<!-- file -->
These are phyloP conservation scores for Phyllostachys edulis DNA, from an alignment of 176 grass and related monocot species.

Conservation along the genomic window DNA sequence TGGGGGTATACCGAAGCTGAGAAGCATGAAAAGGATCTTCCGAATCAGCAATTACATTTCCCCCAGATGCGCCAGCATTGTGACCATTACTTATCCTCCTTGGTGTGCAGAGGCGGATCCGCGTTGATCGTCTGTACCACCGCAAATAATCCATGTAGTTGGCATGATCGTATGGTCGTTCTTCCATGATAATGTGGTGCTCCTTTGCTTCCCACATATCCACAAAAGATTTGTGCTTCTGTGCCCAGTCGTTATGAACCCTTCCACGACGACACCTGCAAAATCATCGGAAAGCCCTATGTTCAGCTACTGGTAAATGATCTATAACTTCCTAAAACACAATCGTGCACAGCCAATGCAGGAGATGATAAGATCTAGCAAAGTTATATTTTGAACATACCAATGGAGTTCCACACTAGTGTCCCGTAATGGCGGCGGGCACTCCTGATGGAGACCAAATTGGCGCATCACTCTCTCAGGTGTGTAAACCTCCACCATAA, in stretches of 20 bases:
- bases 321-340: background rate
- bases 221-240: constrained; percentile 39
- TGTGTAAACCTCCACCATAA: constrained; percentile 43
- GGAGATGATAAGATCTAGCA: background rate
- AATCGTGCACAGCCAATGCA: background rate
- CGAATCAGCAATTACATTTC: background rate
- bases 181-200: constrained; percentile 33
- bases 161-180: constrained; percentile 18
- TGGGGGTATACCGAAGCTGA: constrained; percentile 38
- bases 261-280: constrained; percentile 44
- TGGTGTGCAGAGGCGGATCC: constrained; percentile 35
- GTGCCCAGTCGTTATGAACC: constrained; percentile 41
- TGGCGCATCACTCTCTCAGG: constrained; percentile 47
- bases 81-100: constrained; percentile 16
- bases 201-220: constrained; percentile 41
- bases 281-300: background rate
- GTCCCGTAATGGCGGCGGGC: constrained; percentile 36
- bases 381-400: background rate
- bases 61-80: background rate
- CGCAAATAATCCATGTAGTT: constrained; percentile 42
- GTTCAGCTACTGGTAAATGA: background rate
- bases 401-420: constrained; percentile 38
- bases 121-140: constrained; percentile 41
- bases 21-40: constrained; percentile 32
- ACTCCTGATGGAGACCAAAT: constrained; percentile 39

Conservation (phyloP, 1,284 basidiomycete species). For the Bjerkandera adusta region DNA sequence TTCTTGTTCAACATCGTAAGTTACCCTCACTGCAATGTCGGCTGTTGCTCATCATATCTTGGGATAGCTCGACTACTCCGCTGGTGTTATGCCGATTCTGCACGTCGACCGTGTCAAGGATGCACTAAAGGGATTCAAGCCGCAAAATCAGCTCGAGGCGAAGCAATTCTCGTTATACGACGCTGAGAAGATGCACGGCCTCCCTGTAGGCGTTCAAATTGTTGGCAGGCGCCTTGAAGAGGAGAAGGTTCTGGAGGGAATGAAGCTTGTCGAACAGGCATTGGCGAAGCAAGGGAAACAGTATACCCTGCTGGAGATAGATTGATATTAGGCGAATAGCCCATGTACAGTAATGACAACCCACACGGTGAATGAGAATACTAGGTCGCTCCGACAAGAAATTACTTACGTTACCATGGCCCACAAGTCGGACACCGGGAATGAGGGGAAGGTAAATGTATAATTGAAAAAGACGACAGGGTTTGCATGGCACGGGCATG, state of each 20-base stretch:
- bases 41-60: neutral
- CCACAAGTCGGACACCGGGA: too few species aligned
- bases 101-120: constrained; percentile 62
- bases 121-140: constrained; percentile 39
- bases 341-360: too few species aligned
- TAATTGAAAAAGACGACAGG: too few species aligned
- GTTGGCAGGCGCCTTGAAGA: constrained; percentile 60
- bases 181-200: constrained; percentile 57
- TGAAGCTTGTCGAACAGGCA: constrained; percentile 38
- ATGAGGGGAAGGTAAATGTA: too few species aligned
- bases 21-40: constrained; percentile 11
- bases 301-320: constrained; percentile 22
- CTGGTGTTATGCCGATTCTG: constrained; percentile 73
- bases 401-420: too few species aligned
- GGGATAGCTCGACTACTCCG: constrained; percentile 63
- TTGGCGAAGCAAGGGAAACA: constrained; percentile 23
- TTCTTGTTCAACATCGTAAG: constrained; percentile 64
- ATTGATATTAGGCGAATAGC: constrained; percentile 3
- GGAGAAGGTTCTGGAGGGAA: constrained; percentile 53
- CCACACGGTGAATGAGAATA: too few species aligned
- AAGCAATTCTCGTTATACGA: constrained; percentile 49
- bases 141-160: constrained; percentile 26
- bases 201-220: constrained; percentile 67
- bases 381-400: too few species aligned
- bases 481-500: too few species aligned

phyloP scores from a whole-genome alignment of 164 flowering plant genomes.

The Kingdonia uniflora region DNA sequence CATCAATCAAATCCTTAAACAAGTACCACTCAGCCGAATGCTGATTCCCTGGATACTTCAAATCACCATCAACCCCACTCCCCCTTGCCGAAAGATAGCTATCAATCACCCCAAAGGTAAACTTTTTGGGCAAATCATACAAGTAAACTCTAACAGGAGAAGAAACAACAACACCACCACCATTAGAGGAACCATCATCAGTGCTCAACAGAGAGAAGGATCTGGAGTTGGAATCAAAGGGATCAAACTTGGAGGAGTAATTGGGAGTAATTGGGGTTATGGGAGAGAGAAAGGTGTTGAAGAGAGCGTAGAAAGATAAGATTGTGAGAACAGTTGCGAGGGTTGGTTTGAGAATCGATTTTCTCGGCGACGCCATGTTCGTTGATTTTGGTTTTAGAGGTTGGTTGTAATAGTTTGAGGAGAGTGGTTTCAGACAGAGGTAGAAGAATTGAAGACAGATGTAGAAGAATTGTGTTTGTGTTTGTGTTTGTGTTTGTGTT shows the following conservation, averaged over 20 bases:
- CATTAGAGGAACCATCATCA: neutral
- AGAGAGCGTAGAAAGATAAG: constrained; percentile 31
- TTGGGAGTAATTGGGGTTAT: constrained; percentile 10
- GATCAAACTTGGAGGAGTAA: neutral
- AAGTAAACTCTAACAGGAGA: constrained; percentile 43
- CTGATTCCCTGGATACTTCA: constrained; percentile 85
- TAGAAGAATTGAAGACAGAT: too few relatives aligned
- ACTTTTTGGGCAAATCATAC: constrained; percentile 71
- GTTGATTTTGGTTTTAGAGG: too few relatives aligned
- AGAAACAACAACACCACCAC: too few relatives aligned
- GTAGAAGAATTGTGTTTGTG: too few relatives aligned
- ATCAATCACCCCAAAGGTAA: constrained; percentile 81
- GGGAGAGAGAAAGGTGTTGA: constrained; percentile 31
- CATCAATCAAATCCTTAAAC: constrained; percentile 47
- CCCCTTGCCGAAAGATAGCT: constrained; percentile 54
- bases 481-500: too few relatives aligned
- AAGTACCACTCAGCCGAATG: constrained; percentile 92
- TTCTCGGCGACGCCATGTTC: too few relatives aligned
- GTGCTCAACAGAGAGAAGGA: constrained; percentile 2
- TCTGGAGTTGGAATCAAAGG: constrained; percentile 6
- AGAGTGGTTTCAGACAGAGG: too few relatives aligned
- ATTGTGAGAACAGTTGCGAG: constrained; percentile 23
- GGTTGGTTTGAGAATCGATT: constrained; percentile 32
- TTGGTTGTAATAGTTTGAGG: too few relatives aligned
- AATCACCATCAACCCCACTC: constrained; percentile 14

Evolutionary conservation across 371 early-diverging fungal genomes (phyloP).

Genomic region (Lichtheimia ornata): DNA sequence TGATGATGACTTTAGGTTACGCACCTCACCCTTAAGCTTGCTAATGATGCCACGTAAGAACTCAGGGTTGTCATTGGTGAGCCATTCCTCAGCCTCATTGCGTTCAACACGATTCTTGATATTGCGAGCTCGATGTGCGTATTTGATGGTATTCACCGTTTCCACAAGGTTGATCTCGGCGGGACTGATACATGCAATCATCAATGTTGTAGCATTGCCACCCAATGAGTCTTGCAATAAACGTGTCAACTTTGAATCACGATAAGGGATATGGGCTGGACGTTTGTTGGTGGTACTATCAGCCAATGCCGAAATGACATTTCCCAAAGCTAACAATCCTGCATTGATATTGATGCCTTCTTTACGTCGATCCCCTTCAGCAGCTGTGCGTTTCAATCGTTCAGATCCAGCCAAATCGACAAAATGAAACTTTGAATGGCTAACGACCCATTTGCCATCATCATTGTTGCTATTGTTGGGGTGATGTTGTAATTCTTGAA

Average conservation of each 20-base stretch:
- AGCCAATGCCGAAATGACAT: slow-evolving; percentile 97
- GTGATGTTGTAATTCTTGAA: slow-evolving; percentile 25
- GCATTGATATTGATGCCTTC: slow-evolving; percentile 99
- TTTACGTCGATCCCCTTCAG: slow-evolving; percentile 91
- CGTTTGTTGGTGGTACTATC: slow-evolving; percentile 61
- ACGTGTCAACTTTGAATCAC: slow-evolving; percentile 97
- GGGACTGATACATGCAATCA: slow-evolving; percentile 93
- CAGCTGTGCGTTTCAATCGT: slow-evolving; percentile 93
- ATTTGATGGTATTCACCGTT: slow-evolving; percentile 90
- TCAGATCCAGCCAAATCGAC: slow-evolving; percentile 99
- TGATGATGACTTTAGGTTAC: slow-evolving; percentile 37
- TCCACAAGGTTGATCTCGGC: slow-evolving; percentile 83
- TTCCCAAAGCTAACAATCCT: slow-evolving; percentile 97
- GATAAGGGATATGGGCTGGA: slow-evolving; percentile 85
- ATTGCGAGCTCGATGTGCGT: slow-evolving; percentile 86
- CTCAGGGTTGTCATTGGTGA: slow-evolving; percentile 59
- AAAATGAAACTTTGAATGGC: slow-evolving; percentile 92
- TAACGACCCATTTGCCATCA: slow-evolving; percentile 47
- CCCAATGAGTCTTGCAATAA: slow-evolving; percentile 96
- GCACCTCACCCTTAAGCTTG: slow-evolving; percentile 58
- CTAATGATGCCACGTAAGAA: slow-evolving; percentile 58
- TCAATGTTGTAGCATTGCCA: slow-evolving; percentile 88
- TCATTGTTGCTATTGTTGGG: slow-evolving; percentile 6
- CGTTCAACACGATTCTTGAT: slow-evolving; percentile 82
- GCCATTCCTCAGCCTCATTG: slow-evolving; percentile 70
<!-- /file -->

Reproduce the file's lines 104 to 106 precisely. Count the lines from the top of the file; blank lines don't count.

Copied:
- CTAATGATGCCACGTAAGAA: slow-evolving; percentile 58
- TCAATGTTGTAGCATTGCCA: slow-evolving; percentile 88
- TCATTGTTGCTATTGTTGGG: slow-evolving; percentile 6